Photo/Illutration Air Self-Defense Force members at Iruma Air Base in Saitama Prefecture prepare two C-130 transport planes for dispatch to Pakistan and then onward to Afghanistan. (Wataru Sekita)

Hampered by legal provisions and hazardous conditions on the ground, the Air Self-Defense Force managed to rescue only a single Japanese national from Kabul airport, instead of the more than 500 individuals anticipated, on Aug. 27.

However, the ASDF was able to get 14 Afghan government officials out of the country the day before at the request of the United States, according to several government sources.

They said the Afghans were members of the ousted government and would have faced persecution from the Taliban if they remained in Afghanistan.

The 14, the first foreign nationals evacuated by the ASDF from Afghanistan, were flown to Pakistan.

The ASDF, acting on the assumption it would be evacuating around 500 Japanese nationals as well as local Afghans working for the Japanese Embassy and the Japan International Cooperation Agency, dispatched three transport aircraft for the mission.

A government source said that only a lone Japanese national was airlifted from Kabul to Islamabad on Aug. 27.

The Kyodo News website identified the lucky Japanese as Hiromi Yasui, 57, who runs a business in Kabul and also strings for the Kyodo News Kabul bureau.

Reporters were briefed late Aug. 27 by the Foreign and Defense ministries on the rescue operation, but officials withheld key details, such as how many people were evacuated, the organizations they worked for and how those seeking to be evacuated reached Kabul airport amid continuing turmoil there.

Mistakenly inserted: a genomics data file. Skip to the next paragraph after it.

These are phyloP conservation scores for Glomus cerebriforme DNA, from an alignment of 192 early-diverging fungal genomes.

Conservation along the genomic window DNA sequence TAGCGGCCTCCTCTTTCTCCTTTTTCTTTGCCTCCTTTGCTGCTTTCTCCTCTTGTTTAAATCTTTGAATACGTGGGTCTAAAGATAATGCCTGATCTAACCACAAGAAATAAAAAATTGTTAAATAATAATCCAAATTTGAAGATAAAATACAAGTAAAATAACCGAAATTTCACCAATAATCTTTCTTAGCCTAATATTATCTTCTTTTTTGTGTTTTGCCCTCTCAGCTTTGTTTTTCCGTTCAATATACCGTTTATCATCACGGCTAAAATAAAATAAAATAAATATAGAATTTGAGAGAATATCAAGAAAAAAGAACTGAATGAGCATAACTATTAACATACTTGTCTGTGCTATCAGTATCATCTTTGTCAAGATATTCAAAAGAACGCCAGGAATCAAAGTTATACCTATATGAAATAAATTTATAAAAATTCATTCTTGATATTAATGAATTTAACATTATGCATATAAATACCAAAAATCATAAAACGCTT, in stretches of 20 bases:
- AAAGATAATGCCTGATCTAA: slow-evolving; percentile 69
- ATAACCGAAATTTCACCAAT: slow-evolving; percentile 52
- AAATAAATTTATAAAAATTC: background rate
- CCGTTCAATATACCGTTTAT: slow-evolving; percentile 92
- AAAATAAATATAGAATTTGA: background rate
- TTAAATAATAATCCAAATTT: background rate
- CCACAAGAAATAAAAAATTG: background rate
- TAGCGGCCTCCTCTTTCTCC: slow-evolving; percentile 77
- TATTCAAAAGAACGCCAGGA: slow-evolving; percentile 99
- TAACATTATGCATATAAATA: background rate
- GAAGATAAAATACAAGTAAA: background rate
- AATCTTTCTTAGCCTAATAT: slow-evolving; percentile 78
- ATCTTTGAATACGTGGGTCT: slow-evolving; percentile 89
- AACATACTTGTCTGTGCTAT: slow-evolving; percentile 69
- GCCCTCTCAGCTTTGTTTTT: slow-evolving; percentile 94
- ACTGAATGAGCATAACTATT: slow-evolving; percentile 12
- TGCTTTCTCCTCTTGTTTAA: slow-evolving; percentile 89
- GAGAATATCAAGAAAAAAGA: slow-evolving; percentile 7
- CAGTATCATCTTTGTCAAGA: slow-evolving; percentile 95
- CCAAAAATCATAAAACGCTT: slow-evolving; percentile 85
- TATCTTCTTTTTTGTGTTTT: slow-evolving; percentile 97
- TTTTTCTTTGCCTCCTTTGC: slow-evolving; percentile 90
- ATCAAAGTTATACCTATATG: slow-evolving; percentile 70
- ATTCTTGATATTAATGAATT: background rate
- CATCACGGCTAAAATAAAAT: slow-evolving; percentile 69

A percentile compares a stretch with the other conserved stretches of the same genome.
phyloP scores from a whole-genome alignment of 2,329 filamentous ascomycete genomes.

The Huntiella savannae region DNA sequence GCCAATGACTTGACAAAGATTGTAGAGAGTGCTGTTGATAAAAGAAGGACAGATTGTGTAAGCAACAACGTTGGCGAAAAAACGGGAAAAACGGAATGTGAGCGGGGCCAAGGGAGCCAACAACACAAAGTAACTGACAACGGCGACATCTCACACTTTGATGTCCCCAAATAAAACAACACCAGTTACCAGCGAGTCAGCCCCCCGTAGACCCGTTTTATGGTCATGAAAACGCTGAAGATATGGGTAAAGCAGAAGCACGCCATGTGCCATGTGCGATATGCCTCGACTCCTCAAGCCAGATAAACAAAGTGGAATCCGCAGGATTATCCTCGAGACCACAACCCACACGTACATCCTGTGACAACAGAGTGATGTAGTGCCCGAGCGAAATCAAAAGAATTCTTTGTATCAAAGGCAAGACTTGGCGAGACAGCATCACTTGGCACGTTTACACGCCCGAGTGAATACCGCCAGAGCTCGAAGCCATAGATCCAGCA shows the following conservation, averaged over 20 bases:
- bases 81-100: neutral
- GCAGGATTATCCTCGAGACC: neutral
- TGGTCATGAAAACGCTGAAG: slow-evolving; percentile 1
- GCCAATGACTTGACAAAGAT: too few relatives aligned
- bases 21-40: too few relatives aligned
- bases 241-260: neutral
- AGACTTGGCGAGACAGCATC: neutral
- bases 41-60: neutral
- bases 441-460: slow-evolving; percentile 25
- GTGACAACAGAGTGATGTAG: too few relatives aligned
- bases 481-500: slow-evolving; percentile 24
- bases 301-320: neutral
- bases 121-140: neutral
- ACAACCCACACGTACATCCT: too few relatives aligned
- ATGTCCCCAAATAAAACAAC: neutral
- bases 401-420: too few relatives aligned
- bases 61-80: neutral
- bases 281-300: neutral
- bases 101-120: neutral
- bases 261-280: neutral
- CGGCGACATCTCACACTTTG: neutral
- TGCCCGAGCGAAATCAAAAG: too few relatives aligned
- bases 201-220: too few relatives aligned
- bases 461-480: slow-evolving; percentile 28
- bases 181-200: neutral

Officials also refused to divulge the number of those still in Afghanistan seeking evacuation or the state of their health, on grounds the rescue mission was continuing. They said every effort would be made to gain the cooperation of the United States and other nations for assistance in evacuating those desperate to leave Afghanistan.

Many of those trying to flee were apparently unable to reach the airport because of checkpoints set up by armed Taliban militia.

There were calls within the ruling Liberal Democratic Party to move out from Kabul airport to locate those wanting to leave and deliver them to the airport. But government officials never considered that option because the SDF Law decrees that an evacuation effort can only proceed if the safety of SDF members was ensured. And this was not the case.

Defense Minister Nobuo Kishi said Aug. 27 that security at Kabul airport had been secured by U.S. forces. But the situation outside the airport was another matter. Suicide bombings in the vicinity of the facility the day before left scores dead and injured.

Aug. 27 was the last window for SDF transport planes based on landing times at Kabul airport provided by the U.S. military, so the rescue mission effectively ended the same day.

On Aug. 17, a British military plane evacuated 12 Japanese embassy staff, but many local Afghans were left behind, leading to the decision to dispatch three SDF transports to Pakistan.